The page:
States Hit By Tornadoes Take Stock Of Damage After another wave of deadly tornadoes across the South and Midwest, people in Arkansas, Oklahoma, Kansas and Missouri are taking stock of the damage.
NPR logo

States Hit By Tornadoes Take Stock Of Damage

  • Download
  • <iframe src="" width="100%" height="290" frameborder="0" scrolling="no" title="NPR embedded audio player">
  • Transcript
States Hit By Tornadoes Take Stock Of Damage

States Hit By Tornadoes Take Stock Of Damage

  • Download
  • <iframe src="" width="100%" height="290" frameborder="0" scrolling="no" title="NPR embedded audio player">
  • Transcript


You're listening to ALL THINGS CONSIDERED from NPR News.

Tornado sirens roared again today across parts of Kansas and Missouri. It's the third day storms have ravaged the Midwest, killing at least 137 people so far. Yesterday, Oklahoma took the brunt of the massive tornadoes. Oklahoma City was largely spared but several nearby bedroom communities were not so lucky.

And today, the state's governor got a first-hand look at the destruction, as NPR's Cheryl Corley reports.

CHERYL CORLEY: Governor Mary Fallin toured several areas damaged by the storms, first by air and then on the ground.

Governor MARY FALLIN (Republican, Oklahoma): I've never seen so many storms come through our state at one time. What really struck me was how the tornado was so big, certainly, and wide, but how much it took up the grass and the dirt on the ground. You're used to seeing homes and debris and lots of wood and cars overturned, that kind of thing, but to see the actual ground being sucked up was pretty remarkable.

CORLEY: One of the communities that Governor Fallin toured today was Chickasha, Oklahoma, southwest of Oklahoma City. About 16,000 people live here, and many were sifting through debris and trying to pick up the pieces of their lives. Governor Fallin stopped first at a damaged department complex where she spoke with Sarah Hartzell, who was trying to salvage what she could.

Gov. FALLIN: You left when you heard the storm was coming?


Gov. FALLIN: Did you see your place?


Gov. FALLIN: Did you lose everything, or you've been able to find some things?

Ms. HARTZELL: Kind of bunch of stuff. All the furniture was gone.

CORLEY: The tornado swept through Chickasha at about 5 o'clock last night with heavy rain, lashing wind and hail.

Unidentified Woman #1: Because we have a whole box of sandwiches already made up.

Unidentified Woman #2: And then we'll just go wherever we need to...

Unidentified Woman #1: OK.

Unidentified Woman #2: the time comes.

CORLEY: In the parking lot of a shopping mall, The Salvation Army was getting ready to pass out sandwiches. Lieutenant James Biddix says a tornado hasn't struck Chickasha for more than a decade, and people perhaps were a bit complacent.

Lieutenant JAMES BIDDIX (Corps Officer, The Salvation Army): A lot of people took cover, but a lot of people were outside. I was outside. I live on the other side of town, and I was outside and was able to watch it formed. And I thought it was further north than this or further south than this, actually, and I thought it wouldn't hit much. I didn't realize it was this close.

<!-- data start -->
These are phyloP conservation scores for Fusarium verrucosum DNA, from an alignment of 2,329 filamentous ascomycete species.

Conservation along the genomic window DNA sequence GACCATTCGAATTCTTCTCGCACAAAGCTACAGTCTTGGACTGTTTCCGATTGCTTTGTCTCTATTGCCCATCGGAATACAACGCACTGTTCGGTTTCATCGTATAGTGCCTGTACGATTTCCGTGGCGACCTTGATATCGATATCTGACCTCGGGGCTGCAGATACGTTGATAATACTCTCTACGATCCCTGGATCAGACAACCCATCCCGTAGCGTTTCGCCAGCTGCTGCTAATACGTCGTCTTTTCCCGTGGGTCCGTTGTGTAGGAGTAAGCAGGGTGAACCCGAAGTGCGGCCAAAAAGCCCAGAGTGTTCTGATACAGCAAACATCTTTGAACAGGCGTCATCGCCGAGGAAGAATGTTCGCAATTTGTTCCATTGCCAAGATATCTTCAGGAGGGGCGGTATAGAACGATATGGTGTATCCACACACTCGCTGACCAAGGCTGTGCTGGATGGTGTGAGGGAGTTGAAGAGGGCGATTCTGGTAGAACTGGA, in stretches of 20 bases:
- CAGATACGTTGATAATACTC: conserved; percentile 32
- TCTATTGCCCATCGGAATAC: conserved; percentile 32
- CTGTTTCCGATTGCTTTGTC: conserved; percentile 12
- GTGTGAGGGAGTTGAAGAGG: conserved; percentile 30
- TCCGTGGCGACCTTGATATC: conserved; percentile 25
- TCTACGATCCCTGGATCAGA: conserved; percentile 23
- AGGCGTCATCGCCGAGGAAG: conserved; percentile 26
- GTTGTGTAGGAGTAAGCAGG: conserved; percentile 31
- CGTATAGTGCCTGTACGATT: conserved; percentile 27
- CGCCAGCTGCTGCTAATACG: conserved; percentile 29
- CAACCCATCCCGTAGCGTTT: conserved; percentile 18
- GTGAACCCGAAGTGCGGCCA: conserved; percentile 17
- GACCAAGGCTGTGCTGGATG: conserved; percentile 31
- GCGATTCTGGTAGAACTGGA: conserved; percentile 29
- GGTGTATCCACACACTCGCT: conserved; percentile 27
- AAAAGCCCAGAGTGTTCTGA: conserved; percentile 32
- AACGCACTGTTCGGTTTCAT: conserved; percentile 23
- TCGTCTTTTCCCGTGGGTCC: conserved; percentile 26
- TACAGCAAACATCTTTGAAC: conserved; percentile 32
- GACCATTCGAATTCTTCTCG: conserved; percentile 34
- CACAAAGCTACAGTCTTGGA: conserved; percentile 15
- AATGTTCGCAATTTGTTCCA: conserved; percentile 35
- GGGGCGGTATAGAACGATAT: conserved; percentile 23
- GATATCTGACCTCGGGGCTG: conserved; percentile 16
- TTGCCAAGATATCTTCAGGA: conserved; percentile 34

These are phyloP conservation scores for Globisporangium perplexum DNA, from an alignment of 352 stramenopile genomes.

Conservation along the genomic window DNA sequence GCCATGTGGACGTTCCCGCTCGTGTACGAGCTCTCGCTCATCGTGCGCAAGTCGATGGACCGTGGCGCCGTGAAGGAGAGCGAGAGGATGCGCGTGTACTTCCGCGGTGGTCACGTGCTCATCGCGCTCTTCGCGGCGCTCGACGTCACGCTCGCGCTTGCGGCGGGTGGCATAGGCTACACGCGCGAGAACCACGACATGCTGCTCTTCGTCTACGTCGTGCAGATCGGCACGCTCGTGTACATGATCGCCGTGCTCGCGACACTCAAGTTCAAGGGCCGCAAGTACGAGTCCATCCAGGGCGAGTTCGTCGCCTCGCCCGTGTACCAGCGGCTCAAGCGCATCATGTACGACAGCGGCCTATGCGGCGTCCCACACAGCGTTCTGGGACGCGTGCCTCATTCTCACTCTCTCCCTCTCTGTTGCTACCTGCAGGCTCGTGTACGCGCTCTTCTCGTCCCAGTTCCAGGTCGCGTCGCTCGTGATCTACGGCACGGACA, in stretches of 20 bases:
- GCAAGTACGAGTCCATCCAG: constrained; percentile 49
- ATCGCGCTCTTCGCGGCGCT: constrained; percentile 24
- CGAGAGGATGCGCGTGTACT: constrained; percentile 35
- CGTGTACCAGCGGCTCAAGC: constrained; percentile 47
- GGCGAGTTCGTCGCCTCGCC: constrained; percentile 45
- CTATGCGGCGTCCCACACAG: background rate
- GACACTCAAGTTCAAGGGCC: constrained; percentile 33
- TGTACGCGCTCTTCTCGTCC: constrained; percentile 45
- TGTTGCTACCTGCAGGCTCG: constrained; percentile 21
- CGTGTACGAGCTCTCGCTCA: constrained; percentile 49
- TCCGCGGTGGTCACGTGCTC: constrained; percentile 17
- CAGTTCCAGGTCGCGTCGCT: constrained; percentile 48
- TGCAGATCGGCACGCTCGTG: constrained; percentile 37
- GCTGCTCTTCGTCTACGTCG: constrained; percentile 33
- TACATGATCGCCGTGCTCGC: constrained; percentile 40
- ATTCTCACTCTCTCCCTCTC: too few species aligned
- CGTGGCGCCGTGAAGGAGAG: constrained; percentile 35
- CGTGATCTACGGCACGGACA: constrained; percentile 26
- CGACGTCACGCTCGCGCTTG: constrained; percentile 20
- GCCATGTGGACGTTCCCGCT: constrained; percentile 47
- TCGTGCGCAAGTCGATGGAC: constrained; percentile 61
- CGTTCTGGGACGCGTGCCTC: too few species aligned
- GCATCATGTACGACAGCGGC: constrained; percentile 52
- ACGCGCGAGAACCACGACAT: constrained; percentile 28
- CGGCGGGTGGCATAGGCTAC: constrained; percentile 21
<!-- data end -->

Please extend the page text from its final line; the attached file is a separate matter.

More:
CORLEY: A smashed sign at the gasoline station, broken windows and demolished buildings along a commercial strip near the city's main road show how close the tornado came. And at Watson's trailer park, Dianna Parham watched her 11-year-old son. He's a state archery champion and was looking for his trophies in a pile full of debris. Parham says the family hasn't yet found her daughter's dog. They've bought their three-bedroom trailer and moved in just last August.

Ms. DIANNA PARHAM: Big enough for us. It was big enough, and it was, you know, what we liked, and we were trying to fix our yard up and, you know, make it flowers. My husband loves to do yard work and let's have the flowers and the color.

CORLEY: Her husband, Roger, says the family will just have to start over and salvage what they can.

Mr. ROGER PARHAM: I feel for the lady across the road more than I do more about myself. She lost her daughter so - and I don't know, you know, so I feel for them more than I feel for myself. I got my family. That's all that matters to me.

CORLEY: Parham says the owners say they'll put storm cellars on the property. Oklahoma's emergency management director, Albert Ashwood, says Chickasha was prepared as best could be for this storm.

Mr. ALBERT ASHWOOD (Management Director, Department of Emergency Management): So anything we could do to build the base and help them build their programs benefits all of us.

CORLEY: The governor, in the meantime, says all in her state should continue to take precautions because the tornado season is far from over.

Cheryl Corley, NPR News, Chickasha, Oklahoma.

Copyright © 2011 NPR. All rights reserved. Visit our website terms of use and permissions pages at for further information.

NPR transcripts are created on a rush deadline by Verb8tm, Inc., an NPR contractor, and produced using a proprietary transcription process developed with NPR. This text may not be in its final form and may be updated or revised in the future. Accuracy and availability may vary. The authoritative record of NPR’s programming is the audio record.